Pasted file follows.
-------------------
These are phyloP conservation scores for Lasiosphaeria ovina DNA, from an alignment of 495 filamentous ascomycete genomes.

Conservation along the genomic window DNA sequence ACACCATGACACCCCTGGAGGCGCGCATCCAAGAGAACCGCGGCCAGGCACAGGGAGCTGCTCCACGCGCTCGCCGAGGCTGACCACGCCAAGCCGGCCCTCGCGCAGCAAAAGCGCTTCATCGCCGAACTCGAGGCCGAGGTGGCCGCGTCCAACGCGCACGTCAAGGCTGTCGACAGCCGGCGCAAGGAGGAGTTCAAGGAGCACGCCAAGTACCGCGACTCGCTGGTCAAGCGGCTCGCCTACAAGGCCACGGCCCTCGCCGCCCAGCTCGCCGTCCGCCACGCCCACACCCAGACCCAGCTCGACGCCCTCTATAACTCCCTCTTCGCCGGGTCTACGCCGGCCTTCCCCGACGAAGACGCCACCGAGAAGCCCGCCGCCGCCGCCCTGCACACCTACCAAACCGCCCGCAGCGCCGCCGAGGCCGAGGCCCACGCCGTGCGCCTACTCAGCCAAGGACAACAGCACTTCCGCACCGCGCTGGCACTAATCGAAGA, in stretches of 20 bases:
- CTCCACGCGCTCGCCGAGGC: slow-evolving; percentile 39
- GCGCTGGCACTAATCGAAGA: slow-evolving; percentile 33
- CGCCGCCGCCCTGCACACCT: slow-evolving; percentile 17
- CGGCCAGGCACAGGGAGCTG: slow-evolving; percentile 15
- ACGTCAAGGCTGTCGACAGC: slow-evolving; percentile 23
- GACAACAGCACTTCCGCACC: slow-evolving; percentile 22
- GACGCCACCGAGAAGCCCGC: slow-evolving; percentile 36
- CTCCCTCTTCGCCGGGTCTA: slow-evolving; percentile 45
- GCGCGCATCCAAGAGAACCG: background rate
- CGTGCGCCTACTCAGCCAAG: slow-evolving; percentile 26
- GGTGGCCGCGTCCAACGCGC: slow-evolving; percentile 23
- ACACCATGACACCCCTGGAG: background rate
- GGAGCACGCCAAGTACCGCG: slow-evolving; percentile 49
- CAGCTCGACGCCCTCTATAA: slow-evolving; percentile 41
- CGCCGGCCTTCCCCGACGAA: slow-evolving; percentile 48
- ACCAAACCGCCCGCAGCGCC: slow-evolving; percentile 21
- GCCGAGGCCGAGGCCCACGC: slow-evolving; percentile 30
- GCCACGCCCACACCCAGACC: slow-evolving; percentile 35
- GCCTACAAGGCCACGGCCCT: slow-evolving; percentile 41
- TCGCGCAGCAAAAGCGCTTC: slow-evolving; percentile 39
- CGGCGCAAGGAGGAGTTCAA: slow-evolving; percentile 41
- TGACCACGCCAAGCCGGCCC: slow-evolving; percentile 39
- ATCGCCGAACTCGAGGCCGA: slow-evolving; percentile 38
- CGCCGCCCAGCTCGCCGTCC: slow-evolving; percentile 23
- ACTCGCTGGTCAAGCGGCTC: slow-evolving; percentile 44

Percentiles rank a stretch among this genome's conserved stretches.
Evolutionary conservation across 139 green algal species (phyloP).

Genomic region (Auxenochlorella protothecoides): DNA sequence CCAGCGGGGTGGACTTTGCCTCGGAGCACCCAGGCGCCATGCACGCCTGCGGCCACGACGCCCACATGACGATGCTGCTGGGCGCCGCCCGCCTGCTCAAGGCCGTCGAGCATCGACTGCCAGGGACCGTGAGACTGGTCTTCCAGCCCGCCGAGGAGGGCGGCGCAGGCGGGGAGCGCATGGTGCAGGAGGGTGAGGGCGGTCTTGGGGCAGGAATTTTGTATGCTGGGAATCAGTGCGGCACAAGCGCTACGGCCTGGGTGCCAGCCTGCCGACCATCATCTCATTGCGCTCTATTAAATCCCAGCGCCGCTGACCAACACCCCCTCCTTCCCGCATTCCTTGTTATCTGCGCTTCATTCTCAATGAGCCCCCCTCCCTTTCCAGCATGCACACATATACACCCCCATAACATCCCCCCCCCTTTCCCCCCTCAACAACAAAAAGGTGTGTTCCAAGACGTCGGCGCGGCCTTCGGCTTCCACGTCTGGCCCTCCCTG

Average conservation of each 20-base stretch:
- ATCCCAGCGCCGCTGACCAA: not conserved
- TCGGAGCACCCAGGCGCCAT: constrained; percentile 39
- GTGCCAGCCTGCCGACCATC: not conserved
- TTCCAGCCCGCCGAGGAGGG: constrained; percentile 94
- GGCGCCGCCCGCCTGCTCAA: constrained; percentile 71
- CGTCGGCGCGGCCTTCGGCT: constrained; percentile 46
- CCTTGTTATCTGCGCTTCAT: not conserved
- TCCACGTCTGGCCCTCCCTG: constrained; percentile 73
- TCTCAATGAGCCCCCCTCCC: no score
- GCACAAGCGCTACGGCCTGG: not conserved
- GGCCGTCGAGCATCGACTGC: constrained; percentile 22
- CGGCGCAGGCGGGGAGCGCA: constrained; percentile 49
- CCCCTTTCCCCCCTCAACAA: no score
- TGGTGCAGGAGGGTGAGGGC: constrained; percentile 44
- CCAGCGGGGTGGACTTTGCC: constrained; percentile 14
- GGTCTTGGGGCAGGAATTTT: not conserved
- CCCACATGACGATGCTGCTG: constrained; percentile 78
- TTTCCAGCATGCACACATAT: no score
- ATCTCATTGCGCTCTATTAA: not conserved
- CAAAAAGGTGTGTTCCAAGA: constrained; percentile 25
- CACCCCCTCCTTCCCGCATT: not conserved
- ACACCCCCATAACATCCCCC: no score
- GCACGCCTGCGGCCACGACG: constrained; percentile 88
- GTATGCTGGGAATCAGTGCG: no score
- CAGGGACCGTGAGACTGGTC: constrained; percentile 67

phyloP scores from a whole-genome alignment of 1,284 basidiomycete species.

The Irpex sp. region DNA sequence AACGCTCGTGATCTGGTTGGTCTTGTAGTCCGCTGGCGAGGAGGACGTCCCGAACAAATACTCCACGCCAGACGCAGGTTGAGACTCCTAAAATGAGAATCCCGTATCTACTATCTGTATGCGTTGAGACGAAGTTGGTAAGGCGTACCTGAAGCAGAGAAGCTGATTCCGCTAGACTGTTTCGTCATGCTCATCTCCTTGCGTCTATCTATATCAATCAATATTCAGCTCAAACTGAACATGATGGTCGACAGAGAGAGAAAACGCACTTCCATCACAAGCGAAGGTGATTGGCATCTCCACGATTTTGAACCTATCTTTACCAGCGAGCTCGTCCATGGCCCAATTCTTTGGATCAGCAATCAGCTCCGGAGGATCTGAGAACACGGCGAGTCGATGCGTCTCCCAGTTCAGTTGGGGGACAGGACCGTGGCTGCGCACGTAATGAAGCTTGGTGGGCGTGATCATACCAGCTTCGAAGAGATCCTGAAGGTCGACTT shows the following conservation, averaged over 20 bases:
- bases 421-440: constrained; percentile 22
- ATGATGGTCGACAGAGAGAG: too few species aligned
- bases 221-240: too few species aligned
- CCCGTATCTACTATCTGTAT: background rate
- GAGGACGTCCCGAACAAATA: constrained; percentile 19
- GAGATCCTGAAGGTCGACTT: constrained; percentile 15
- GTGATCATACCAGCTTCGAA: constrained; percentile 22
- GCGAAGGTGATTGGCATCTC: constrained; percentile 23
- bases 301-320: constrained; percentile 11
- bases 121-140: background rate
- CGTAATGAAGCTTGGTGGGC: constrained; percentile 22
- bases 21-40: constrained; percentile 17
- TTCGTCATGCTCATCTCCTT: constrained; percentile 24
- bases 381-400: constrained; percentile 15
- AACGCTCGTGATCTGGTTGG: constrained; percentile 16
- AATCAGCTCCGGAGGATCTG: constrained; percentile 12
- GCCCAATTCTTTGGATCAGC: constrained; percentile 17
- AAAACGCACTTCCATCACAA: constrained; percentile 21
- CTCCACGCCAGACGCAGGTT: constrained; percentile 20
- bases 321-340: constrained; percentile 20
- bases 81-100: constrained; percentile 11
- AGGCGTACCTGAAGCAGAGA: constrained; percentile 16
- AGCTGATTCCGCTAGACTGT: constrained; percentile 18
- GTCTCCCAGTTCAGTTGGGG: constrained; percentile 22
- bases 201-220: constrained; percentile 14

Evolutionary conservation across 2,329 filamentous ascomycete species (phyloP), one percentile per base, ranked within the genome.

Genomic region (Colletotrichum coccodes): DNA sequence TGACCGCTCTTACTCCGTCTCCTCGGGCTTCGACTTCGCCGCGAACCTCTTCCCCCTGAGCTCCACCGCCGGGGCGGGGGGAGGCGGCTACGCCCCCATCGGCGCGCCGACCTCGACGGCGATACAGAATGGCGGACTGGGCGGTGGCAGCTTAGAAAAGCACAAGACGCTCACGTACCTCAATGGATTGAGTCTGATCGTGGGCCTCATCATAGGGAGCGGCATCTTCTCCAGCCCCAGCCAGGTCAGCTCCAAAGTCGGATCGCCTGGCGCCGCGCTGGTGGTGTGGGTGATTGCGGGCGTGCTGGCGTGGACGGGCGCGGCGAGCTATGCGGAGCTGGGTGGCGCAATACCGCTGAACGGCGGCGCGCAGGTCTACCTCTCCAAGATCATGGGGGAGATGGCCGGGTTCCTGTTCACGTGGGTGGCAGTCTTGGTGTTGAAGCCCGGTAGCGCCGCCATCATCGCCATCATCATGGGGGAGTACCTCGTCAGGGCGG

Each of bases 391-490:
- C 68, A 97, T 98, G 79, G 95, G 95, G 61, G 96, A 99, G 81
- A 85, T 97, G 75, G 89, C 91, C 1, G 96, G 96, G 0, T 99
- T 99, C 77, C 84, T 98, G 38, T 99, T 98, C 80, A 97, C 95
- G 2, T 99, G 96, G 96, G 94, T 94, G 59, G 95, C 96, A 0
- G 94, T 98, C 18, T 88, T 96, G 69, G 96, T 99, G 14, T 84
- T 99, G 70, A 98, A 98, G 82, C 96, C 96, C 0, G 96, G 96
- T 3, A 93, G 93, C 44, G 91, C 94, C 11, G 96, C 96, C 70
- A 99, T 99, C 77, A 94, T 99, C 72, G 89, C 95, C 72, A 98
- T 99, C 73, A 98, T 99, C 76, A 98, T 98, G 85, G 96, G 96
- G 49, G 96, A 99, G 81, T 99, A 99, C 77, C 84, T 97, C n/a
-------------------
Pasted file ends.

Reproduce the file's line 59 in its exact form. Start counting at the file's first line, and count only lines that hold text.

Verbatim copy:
- bases 421-440: constrained; percentile 22